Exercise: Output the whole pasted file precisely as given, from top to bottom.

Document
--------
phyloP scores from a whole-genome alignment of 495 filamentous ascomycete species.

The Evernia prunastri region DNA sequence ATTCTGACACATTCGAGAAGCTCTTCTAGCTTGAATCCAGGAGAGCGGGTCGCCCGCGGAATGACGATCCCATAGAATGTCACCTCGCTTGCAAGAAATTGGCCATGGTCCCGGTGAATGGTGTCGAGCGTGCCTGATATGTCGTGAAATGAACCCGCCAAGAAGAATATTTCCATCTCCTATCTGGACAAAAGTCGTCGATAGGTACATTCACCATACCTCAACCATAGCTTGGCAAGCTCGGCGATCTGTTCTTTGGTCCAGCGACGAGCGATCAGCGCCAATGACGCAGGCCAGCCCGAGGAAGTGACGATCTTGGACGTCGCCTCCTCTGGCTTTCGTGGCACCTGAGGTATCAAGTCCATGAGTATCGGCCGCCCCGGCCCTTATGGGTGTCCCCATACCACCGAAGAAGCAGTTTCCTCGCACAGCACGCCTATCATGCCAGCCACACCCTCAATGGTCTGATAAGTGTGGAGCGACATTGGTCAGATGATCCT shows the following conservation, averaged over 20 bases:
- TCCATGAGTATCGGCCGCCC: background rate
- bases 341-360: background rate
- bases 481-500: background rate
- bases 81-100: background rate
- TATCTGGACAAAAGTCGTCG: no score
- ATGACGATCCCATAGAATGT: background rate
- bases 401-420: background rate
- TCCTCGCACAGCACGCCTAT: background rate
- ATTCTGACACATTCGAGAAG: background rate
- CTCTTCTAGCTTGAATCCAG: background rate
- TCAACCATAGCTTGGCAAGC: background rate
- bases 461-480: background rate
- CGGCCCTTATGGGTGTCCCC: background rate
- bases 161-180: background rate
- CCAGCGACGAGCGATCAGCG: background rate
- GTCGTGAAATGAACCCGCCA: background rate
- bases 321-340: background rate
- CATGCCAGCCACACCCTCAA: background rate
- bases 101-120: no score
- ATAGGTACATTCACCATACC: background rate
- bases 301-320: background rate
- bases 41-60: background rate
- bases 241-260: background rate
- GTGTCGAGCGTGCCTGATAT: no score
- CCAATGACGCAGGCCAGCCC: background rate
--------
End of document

phyloP scores from a whole-genome alignment of 495 filamentous ascomycete species.

The Evernia prunastri region DNA sequence ATTCTGACACATTCGAGAAGCTCTTCTAGCTTGAATCCAGGAGAGCGGGTCGCCCGCGGAATGACGATCCCATAGAATGTCACCTCGCTTGCAAGAAATTGGCCATGGTCCCGGTGAATGGTGTCGAGCGTGCCTGATATGTCGTGAAATGAACCCGCCAAGAAGAATATTTCCATCTCCTATCTGGACAAAAGTCGTCGATAGGTACATTCACCATACCTCAACCATAGCTTGGCAAGCTCGGCGATCTGTTCTTTGGTCCAGCGACGAGCGATCAGCGCCAATGACGCAGGCCAGCCCGAGGAAGTGACGATCTTGGACGTCGCCTCCTCTGGCTTTCGTGGCACCTGAGGTATCAAGTCCATGAGTATCGGCCGCCCCGGCCCTTATGGGTGTCCCCATACCACCGAAGAAGCAGTTTCCTCGCACAGCACGCCTATCATGCCAGCCACACCCTCAATGGTCTGATAAGTGTGGAGCGACATTGGTCAGATGATCCT shows the following conservation, averaged over 20 bases:
- TCCATGAGTATCGGCCGCCC: background rate
- bases 341-360: background rate
- bases 481-500: background rate
- bases 81-100: background rate
- TATCTGGACAAAAGTCGTCG: no score
- ATGACGATCCCATAGAATGT: background rate
- bases 401-420: background rate
- TCCTCGCACAGCACGCCTAT: background rate
- ATTCTGACACATTCGAGAAG: background rate
- CTCTTCTAGCTTGAATCCAG: background rate
- TCAACCATAGCTTGGCAAGC: background rate
- bases 461-480: background rate
- CGGCCCTTATGGGTGTCCCC: background rate
- bases 161-180: background rate
- CCAGCGACGAGCGATCAGCG: background rate
- GTCGTGAAATGAACCCGCCA: background rate
- bases 321-340: background rate
- CATGCCAGCCACACCCTCAA: background rate
- bases 101-120: no score
- ATAGGTACATTCACCATACC: background rate
- bases 301-320: background rate
- bases 41-60: background rate
- bases 241-260: background rate
- GTGTCGAGCGTGCCTGATAT: no score
- CCAATGACGCAGGCCAGCCC: background rate